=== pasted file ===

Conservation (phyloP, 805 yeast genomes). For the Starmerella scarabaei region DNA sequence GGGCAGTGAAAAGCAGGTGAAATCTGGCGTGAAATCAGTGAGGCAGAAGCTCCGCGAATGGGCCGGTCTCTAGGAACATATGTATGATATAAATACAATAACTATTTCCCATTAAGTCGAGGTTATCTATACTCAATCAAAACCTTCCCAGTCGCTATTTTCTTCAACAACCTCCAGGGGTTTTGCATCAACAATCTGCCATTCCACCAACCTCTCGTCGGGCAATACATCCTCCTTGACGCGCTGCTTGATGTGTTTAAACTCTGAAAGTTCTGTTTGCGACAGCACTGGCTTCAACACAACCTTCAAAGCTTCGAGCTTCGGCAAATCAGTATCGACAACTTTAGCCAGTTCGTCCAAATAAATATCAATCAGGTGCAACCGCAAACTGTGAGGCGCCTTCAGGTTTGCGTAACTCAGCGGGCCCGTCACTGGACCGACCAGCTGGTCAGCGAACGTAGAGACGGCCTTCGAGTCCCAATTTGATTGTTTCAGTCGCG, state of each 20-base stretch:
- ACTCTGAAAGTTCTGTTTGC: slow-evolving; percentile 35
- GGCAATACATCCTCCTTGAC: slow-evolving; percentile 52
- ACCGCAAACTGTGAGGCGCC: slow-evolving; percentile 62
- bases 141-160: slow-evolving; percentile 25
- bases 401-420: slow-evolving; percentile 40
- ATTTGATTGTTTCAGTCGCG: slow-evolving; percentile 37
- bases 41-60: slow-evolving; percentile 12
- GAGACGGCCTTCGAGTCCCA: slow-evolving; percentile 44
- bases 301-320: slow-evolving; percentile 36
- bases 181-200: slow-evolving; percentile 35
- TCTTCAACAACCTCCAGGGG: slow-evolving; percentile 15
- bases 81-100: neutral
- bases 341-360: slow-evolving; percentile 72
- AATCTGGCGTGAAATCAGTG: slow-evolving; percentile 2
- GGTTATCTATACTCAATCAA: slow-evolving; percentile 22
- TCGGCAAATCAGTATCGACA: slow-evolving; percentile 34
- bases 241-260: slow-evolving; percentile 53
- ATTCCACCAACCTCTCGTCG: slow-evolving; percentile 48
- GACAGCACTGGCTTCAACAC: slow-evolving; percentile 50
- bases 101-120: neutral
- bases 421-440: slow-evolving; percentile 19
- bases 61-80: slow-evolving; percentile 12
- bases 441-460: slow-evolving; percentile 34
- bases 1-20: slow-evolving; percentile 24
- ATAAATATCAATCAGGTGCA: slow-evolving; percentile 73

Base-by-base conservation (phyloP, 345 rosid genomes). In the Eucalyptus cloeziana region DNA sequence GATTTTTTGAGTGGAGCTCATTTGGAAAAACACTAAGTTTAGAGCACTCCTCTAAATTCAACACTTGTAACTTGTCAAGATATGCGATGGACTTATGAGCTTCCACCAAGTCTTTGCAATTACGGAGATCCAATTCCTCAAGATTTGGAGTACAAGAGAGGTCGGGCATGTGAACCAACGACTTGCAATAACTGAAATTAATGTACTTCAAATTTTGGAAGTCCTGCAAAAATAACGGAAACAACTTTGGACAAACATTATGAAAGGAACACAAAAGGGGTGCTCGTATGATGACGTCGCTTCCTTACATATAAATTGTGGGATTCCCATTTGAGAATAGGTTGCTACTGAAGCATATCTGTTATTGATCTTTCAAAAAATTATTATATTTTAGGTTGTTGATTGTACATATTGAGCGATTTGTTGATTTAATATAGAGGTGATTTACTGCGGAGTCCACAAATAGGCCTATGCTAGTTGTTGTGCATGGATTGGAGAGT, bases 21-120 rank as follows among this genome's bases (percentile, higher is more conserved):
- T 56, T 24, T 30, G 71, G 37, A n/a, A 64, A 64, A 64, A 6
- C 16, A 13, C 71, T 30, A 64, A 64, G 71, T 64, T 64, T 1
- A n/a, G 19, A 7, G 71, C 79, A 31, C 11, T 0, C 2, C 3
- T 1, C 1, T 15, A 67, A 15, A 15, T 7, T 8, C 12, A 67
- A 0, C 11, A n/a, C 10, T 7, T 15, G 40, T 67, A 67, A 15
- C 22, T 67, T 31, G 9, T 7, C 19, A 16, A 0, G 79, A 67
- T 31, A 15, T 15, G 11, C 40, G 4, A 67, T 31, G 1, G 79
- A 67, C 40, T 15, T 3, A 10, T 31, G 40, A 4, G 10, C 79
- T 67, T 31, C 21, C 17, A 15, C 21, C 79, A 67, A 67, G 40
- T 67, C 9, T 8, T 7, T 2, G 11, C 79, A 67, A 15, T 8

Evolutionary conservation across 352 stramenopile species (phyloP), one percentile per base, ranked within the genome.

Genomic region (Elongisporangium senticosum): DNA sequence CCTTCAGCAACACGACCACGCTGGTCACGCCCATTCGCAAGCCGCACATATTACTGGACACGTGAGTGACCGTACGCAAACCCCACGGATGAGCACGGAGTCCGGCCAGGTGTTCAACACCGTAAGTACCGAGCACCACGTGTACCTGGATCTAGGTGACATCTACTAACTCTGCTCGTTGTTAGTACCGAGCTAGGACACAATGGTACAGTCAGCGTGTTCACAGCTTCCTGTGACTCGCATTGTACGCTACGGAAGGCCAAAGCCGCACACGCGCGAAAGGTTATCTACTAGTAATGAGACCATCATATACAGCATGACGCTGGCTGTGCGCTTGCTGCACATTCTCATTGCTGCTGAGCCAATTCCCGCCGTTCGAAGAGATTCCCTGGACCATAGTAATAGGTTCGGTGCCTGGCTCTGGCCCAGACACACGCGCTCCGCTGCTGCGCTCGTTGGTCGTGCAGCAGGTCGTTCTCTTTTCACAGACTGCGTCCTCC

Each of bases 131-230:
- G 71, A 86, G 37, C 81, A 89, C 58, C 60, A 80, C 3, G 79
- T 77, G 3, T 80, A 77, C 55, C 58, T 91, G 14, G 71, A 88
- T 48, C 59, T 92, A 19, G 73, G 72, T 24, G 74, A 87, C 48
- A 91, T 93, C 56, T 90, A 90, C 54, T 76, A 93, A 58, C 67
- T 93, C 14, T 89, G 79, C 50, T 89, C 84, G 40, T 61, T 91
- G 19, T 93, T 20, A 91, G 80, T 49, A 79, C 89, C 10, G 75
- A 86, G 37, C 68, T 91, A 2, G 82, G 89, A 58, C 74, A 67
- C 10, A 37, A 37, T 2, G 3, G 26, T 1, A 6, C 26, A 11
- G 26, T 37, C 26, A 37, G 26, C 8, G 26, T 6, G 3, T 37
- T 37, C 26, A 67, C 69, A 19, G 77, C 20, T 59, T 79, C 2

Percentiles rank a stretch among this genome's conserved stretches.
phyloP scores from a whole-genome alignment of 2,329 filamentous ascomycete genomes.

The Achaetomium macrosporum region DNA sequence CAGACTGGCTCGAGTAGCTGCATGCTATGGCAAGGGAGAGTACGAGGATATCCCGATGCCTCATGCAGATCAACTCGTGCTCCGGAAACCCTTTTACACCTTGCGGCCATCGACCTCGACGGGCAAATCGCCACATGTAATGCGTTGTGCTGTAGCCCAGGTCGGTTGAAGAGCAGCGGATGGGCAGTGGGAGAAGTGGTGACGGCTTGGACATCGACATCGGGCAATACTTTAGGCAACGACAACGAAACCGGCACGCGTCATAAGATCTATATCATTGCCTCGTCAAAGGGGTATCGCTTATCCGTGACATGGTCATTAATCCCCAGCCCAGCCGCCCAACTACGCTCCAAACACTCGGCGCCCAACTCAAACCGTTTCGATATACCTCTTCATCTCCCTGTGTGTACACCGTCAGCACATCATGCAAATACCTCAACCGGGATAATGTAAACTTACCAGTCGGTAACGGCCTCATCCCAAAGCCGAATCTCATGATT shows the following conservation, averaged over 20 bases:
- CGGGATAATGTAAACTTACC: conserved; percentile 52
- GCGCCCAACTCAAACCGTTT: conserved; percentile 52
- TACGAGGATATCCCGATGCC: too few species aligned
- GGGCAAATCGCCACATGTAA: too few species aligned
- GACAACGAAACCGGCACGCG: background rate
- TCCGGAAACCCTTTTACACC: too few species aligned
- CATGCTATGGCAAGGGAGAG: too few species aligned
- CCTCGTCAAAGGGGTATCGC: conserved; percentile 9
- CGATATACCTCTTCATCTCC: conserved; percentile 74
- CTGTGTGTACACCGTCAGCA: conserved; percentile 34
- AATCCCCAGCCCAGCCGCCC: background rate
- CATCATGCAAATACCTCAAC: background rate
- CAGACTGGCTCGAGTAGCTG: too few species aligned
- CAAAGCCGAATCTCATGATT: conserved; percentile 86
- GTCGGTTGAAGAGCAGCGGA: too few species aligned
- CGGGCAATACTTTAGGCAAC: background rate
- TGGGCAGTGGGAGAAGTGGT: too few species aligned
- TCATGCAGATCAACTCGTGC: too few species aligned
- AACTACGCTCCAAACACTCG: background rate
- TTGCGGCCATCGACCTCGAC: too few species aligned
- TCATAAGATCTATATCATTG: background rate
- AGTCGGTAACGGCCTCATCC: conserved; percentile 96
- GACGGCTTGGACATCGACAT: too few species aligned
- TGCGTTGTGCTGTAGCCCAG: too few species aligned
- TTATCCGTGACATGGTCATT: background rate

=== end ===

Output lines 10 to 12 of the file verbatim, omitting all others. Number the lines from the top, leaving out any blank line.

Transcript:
- bases 301-320: slow-evolving; percentile 36
- bases 181-200: slow-evolving; percentile 35
- TCTTCAACAACCTCCAGGGG: slow-evolving; percentile 15